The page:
£1.4bn life­line for Cook jobs

The Peterborough Evening Telegraph - - FRONT PAGE - By PAUL GRIN­NELL paul.grin­nell@pe­ter­bor­oughto­day.co.uk twit­ter@paulgrin­nell2

Loan deal will safe­guard fu­ture of city-based travel gi­ant

HUN­DREDS of staff at a lead­ing Peter­bor­ough em­ployer can breathe a sign of re­lief to­day af­ter the firm was thrown a £1.4bil­lion life­line by its banks.

Bosses of travel gi­ant Thomas Cook, which has about 1,600 staff at its head­quar­ters in Bret­ton, have just put the final de­tails to a three year deal with its banks that is ex­pected to se­cure the firm’s fu­ture.

The deal has been thrashed out with about 17 banks, which in­cluded Bar­clays and the RBS.

News of the deal comes seven months af­ter the 171-year-old com­pany was on the verge of run­ning out of cash and had to call on its banks for a £200 mil­lion loan.

A Thomas Cook spokesman said: “This is a very sig­nif­i­cant deal for Thomas Cook.

“It means that any con­cerns for the fu­ture that staff may have had can be put away.

He added: “It means the fu­ture is look­ing fine for the long term.”

In a state­ment, Sam Wei­ha­gen, group chief ex­ec­u­tive for Thomas Cook, said: “This an­nounce­ment high­lights the con­fi­dence our lenders have in Thomas Cook and we are de­lighted they have demon­strated their on­go­ing sup­port.

He added: “We con­tinue to make good progress in strength­en­ing our fi­nan­cial po­si­tion.”

He said plans to sell some as­sets in­clud­ing HCV Ho­tels, its In­dian busi­ness and the pro­posed sale and lease­back of its air­craft were an im­por­tant step.

Mr Wei­ha­gen said: “These will en­sure Thomas Cook con­tin­ues to pro­vide cus­tomers with won­der­ful travel ex­pe­ri­ence for years to come.”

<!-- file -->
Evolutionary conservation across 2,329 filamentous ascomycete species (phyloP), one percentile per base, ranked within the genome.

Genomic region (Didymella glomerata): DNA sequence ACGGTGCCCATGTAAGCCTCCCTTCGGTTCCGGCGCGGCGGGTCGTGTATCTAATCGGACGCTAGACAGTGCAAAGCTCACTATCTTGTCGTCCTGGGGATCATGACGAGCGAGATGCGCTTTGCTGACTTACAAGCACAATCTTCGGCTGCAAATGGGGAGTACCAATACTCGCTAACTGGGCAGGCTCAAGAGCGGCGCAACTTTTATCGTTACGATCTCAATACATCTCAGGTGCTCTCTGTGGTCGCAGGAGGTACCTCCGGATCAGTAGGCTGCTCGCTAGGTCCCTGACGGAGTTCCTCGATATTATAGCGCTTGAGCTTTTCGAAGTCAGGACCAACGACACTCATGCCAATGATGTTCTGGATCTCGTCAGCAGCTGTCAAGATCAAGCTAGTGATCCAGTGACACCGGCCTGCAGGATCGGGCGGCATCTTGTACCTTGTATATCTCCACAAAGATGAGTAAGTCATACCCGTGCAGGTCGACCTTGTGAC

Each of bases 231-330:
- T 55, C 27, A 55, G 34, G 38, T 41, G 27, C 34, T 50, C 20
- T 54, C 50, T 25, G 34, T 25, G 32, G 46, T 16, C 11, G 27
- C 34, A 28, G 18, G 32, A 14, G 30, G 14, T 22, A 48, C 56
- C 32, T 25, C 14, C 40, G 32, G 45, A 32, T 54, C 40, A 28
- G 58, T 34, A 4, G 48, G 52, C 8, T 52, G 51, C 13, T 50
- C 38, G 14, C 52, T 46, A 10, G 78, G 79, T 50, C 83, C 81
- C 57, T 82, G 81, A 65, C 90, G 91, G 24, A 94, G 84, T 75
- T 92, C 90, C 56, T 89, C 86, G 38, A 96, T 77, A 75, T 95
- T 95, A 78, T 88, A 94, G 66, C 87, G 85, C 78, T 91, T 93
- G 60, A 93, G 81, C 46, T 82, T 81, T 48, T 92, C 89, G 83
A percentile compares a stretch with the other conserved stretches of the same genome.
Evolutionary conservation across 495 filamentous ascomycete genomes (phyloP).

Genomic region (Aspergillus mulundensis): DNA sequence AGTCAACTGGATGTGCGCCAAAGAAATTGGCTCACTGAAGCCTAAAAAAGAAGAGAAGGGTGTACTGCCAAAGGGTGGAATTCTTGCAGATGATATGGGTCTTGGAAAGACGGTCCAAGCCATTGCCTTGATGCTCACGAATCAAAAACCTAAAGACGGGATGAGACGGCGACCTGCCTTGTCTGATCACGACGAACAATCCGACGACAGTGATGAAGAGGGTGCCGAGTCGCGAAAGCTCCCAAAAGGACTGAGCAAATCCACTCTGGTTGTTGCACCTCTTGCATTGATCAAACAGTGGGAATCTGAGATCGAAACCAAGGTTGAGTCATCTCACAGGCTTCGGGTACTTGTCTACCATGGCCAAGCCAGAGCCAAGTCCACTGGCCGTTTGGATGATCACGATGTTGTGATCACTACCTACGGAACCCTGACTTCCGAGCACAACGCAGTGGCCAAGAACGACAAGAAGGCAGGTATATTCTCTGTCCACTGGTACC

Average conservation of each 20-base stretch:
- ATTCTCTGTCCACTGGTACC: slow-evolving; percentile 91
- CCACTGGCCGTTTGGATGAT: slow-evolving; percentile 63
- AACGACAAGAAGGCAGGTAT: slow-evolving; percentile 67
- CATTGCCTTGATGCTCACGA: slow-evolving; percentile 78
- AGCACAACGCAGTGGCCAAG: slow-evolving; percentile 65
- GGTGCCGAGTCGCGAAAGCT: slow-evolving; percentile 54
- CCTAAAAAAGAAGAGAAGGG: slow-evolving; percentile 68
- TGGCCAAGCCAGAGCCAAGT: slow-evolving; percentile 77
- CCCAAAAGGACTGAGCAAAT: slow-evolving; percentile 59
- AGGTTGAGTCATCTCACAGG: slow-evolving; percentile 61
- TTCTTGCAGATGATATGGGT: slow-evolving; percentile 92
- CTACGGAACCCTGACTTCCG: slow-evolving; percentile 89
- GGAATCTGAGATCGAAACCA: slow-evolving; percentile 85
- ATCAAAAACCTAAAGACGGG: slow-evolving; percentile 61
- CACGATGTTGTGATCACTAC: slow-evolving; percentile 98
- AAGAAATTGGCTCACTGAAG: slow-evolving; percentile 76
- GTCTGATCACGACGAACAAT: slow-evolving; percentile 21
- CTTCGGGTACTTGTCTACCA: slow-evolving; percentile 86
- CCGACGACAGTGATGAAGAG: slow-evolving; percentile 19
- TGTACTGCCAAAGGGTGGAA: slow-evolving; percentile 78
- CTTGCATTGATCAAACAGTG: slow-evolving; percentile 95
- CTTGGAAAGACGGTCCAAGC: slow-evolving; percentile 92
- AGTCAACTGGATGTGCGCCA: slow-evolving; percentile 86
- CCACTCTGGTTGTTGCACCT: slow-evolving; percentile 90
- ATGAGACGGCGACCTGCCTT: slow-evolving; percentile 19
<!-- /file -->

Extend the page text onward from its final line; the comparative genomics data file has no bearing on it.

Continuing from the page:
Af­ter­wards a spokesman for the TSSA union, said: “We are re­ally pleased that Thomas Cook has now se­cured a long term fi­nan­cial agree­ment that will en­sure its re­turn as a ma­jor player in the travel in­dus­try.

“We hope that this will be the start of a new chap­ter af­ter the dis­as­trous man­age­ment style of for­mer chief ex­ec­u­tive Manny Fon­tenlaNovoa who took ridicu­lously large re­wards for bring­ing the com­pany to its knees.

He said the new deal would help safe­guard the jobs of hun­dreds of peo­ple who worked for Thomas Cook.

At the start of the year, Thomas Cook re­vealed that Mr Fon­tenla-novoa re­ceived a £1.17 mil­lion pay­out from the com­pany af­ter he re­signed.

He stepped down in Au­gust last year, weeks af­ter the com­pany had is­sued its third prof­its warn­ing for the year and which saw its share price drop by about 30 per cent.

In Fe­bru­ary, the firm an­nounced a £91 mil­lion un­der­ly­ing loss from its op­er­a­tions for the last three months of 2001.

It blamed ris­ing fuel costs, trou­ble in North Africa and a drop in book­ings for its fi­nan­cial woes.

Peter­bor­ough MP Ste­wart Jack­son raised the firm’s plight in the House of Com­mons prompt­ing Prime Min­is­ter David Cameron to pledge that Busi­ness Sec­re­tary Vince Cable would be asked to re­port on the firm.

Thomas Cook shares closed at 21p on Fri­day; a year ago they were worth more than 170p.

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